Author Topic: Recently relapsed after 9 months and now can't find motivation to stop  (Read 991 times)

pornoholic52

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I'm really looking for some encouragement. I recently relapsed after 9 months without porn. I was feeling better, feeling free, and life was looking up. I got into a relationship with a nice girl, and that's where the trouble began. I don't blame her. I've just watched so much porn in my life that it's difficult for me to not feel like women want more than what I have to offer when I'm in a relationship. She has never been anything but encouraging, but I let my insecurities serve as justifications to go back to porn--the one place I never feel any performance anxiety or self-consciousness, because I can always hide in isolation. This precipitated the return of craving for the drug, and now I can't stop for more than a couple of days. My temper is shorter. I feel blocked from my spiritual values. I need some help.

BuddhaAwake

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Re: Recently relapsed after 9 months and now can't find motivation to stop
« Reply #1 on: October 31, 2016, 01:07:59 PM »
Thanks for sharing, and congrats for going 9 months w/o porn!

Get back on the horse again. The testimonies on these forums prove it can be done. I posted a Buddhist quote in a post called "Back into life" that might reignite your motivation. My point is to help others set an intention to avoid sexual misconduct, not to promote Buddhism.

yesyes1234

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Re: Recently relapsed after 9 months and now can't find motivation to stop
« Reply #2 on: November 01, 2016, 12:05:57 AM »
Congrats on the 9 months. And it's great you came here for help instead of perpetuating the spiral. It sounds like you have some underlying issues with shame. At the same time it seems like you have some selfawereness about it, which is great. Now you just need to act on it.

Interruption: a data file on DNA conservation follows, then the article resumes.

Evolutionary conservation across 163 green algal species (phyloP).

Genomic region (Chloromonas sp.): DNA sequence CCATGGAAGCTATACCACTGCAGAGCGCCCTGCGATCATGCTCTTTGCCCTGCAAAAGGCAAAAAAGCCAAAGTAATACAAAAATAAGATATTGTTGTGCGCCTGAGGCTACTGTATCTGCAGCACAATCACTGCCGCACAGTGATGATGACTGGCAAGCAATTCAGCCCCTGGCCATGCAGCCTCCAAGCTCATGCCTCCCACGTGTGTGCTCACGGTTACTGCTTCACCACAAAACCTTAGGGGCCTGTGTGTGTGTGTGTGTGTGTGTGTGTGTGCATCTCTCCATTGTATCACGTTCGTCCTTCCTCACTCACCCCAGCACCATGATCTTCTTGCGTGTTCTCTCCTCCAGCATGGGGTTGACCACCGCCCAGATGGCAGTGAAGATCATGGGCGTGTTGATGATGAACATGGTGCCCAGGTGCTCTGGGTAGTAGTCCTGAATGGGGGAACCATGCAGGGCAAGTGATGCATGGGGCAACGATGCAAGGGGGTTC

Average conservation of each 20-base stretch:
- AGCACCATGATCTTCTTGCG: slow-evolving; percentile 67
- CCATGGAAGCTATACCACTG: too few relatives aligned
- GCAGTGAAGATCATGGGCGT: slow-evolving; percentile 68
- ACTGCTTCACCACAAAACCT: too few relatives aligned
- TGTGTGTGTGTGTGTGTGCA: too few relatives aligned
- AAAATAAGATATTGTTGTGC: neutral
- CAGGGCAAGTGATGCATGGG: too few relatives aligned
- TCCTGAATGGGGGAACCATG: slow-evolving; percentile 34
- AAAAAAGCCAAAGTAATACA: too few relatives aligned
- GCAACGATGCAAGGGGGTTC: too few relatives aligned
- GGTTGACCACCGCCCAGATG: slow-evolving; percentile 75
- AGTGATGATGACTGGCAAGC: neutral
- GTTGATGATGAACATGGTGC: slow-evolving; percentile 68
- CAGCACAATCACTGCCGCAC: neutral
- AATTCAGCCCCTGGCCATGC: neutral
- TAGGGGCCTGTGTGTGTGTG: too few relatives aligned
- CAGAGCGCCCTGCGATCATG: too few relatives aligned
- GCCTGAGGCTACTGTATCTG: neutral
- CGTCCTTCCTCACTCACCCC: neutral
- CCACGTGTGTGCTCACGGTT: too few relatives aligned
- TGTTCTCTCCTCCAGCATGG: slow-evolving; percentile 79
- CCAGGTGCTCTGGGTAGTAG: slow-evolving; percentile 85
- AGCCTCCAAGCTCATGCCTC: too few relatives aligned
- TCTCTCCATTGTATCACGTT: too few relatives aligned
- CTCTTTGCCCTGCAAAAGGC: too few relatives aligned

I often see this guy recommended when it comes to dealing with shame.
https://www.youtube.com/watch?v=5q2tZa1gp8Q

It's worth considering how it affects you.

Also, maybe write some stuff down about your experiences? Like writing down how you felt when you were at your lowest and your highest when you were 9 months free. Or visualise yourself being old and reflecting back on how many years you've lost and how much you will keep on losing if you continue.

You can fix the insecurities, but you can't do it while you pmo. And you don't have to fix everything now, just start going in the right direction, and it you will eventually be able to manage it.

pornoholic52

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Re: Recently relapsed after 9 months and now can't find motivation to stop
« Reply #3 on: November 01, 2016, 10:34:14 AM »
I agree, and thank you for your post. Up until now, I had considered shame to be primarily about my acting out behavior, which I think I've dealt with sufficiently. But now I'm realizing that shame also extends to how I view my body, as well as how I evaluate my own sexual performance. Shame is the inverse of pride, and "pride gets no pleasure out of merely having something, but out of having more than the next man." So my shame stems from my own self-comparison with others. It is the antithesis of self-acceptance--it is self-rejection. I definitely have some work to do around this issue, and I think that doing so will go a long way toward preventing the next relapse. Thanks again.

MarcusSecret

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Re: Recently relapsed after 9 months and now can't find motivation to stop
« Reply #4 on: November 01, 2016, 07:50:20 PM »
I agree, and thank you for your post. Up until now, I had considered shame to be primarily about my acting out behavior, which I think I've dealt with sufficiently. But now I'm realizing that shame also extends to how I view my body, as well as how I evaluate my own sexual performance. Shame is the inverse of pride, and "pride gets no pleasure out of merely having something, but out of having more than the next man." So my shame stems from my own self-comparison with others. It is the antithesis of self-acceptance--it is self-rejection. I definitely have some work to do around this issue, and I think that doing so will go a long way toward preventing the next relapse. Thanks again.

I can find myself in this, also always comparing to others, I mean doing well in a lot of places but it puts lots of pressure to be a star in bed too. This increases tension naturally which is the opposite of what we need, to relax.
Come one you can snap out of this, just focus together with her, she is understandable so you can be confortable